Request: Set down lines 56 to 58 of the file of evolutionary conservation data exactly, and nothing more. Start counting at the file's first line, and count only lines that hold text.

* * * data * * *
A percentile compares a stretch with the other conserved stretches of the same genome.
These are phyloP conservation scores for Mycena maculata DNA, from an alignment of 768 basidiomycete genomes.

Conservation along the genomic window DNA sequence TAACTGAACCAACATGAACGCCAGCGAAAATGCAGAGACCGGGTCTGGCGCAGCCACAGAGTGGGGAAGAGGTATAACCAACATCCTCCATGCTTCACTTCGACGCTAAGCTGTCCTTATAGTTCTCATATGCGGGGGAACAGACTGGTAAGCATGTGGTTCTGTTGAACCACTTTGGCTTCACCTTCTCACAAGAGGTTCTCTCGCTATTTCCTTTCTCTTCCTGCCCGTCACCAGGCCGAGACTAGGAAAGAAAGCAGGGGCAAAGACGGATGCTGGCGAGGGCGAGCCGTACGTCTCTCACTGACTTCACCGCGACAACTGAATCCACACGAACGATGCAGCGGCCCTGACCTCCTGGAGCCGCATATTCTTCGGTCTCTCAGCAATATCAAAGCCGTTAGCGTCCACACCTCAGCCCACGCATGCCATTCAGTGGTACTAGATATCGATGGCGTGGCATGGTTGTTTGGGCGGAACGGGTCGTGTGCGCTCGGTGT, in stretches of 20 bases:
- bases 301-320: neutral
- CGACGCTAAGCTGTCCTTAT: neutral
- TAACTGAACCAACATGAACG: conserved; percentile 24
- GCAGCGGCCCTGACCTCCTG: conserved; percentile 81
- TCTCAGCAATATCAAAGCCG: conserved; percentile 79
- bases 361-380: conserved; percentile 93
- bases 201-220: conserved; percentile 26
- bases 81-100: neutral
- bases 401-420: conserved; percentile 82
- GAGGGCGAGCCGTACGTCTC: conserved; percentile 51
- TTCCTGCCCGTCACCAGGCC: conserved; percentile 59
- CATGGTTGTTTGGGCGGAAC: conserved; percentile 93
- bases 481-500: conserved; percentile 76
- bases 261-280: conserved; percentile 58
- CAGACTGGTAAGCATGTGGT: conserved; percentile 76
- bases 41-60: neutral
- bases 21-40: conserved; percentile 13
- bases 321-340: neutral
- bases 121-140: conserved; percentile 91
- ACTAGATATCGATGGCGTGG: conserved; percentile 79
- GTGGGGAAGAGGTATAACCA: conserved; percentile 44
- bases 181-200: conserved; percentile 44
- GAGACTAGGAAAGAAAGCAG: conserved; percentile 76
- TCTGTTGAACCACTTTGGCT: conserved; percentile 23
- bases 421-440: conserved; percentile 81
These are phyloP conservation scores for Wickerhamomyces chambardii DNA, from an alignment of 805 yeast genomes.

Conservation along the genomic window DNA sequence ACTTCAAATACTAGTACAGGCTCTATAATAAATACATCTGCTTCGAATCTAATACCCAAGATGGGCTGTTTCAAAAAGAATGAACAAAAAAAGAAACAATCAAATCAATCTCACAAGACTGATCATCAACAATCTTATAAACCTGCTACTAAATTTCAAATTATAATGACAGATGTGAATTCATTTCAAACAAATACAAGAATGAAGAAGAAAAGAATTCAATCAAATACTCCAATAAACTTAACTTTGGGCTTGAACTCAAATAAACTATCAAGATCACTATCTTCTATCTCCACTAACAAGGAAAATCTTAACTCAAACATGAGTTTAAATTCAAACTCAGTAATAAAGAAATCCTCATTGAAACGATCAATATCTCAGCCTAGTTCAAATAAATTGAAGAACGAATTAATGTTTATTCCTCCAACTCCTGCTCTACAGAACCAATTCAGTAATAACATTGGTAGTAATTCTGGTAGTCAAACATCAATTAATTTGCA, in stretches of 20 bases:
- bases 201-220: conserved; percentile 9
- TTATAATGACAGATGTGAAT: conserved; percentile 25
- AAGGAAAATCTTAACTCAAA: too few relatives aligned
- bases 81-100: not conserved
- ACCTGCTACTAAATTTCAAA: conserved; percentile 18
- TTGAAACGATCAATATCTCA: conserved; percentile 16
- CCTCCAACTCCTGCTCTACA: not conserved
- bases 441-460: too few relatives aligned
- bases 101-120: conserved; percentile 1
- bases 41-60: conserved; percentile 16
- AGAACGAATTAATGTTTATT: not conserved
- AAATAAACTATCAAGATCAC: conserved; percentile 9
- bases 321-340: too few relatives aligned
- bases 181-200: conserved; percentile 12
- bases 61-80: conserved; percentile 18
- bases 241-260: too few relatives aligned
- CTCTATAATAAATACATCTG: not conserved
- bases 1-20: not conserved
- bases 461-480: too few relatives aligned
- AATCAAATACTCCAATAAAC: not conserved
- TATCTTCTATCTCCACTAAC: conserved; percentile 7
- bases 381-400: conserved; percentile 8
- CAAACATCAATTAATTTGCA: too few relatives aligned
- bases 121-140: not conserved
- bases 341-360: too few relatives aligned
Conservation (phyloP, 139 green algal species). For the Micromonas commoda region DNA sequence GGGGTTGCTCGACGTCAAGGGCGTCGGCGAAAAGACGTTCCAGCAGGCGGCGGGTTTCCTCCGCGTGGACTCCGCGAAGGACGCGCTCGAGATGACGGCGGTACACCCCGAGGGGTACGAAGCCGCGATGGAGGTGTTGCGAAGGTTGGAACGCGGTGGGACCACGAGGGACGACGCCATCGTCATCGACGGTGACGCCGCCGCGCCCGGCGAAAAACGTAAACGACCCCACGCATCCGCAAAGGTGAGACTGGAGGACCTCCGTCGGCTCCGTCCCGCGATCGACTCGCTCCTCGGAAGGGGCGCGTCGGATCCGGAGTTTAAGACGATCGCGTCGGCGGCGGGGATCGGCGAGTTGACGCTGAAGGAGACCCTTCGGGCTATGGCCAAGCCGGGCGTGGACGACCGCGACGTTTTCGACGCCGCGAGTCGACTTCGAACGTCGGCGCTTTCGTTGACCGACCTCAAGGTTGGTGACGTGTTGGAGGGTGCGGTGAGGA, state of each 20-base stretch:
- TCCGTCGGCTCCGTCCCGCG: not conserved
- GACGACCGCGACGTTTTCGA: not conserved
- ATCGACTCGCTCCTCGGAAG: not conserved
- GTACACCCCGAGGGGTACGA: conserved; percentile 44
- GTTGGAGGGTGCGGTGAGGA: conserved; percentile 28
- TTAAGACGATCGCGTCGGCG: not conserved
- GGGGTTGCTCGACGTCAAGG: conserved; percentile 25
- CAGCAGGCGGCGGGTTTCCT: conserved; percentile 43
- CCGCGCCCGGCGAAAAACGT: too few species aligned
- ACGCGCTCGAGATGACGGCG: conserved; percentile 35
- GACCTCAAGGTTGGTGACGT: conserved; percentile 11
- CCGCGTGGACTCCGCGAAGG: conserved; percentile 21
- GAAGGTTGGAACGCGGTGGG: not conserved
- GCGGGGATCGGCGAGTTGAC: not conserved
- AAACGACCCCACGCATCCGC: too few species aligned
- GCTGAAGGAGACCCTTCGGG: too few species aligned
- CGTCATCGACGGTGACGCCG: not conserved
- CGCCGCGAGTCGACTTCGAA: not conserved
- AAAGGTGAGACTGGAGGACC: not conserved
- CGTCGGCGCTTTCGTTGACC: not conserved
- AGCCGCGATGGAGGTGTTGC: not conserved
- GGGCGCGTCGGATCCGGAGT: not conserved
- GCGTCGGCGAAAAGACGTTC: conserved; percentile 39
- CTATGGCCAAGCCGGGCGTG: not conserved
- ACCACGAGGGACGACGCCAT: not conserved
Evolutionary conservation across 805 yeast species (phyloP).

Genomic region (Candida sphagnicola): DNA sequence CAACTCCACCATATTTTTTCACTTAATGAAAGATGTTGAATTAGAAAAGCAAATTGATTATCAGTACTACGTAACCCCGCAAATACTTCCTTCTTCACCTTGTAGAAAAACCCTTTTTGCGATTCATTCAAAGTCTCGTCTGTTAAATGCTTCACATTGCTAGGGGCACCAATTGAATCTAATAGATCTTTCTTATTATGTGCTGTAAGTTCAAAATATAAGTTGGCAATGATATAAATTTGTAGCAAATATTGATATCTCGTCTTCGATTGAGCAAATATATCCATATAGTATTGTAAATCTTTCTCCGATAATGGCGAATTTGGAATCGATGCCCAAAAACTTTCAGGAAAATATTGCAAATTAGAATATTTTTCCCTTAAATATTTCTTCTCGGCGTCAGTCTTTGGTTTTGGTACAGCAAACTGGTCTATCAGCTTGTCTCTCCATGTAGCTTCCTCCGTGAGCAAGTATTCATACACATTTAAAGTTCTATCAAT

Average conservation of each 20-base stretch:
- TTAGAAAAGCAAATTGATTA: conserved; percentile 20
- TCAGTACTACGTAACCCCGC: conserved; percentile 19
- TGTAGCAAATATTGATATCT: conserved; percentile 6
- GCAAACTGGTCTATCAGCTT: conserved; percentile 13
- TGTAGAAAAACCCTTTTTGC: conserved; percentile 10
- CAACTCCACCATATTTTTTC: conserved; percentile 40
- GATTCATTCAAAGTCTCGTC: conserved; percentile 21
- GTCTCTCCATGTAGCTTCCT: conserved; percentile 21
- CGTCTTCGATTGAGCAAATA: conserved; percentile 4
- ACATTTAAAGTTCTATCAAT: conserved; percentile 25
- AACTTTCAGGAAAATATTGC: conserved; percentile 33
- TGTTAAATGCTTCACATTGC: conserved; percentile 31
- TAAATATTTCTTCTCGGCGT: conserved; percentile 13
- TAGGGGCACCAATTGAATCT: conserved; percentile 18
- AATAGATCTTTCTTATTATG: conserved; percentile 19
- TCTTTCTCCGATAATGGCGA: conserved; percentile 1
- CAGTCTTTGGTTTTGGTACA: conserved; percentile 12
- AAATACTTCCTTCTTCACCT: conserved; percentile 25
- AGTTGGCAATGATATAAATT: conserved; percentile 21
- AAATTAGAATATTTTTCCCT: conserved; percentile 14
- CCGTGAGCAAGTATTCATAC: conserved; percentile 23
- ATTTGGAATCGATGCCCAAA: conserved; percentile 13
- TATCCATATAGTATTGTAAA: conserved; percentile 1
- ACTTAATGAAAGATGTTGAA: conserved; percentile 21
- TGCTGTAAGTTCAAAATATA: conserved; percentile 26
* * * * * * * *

Conservation (phyloP, 139 green algal species). For the Micromonas commoda region DNA sequence GGGGTTGCTCGACGTCAAGGGCGTCGGCGAAAAGACGTTCCAGCAGGCGGCGGGTTTCCTCCGCGTGGACTCCGCGAAGGACGCGCTCGAGATGACGGCGGTACACCCCGAGGGGTACGAAGCCGCGATGGAGGTGTTGCGAAGGTTGGAACGCGGTGGGACCACGAGGGACGACGCCATCGTCATCGACGGTGACGCCGCCGCGCCCGGCGAAAAACGTAAACGACCCCACGCATCCGCAAAGGTGAGACTGGAGGACCTCCGTCGGCTCCGTCCCGCGATCGACTCGCTCCTCGGAAGGGGCGCGTCGGATCCGGAGTTTAAGACGATCGCGTCGGCGGCGGGGATCGGCGAGTTGACGCTGAAGGAGACCCTTCGGGCTATGGCCAAGCCGGGCGTGGACGACCGCGACGTTTTCGACGCCGCGAGTCGACTTCGAACGTCGGCGCTTTCGTTGACCGACCTCAAGGTTGGTGACGTGTTGGAGGGTGCGGTGAGGA, state of each 20-base stretch:
- TCCGTCGGCTCCGTCCCGCG: not conserved
- GACGACCGCGACGTTTTCGA: not conserved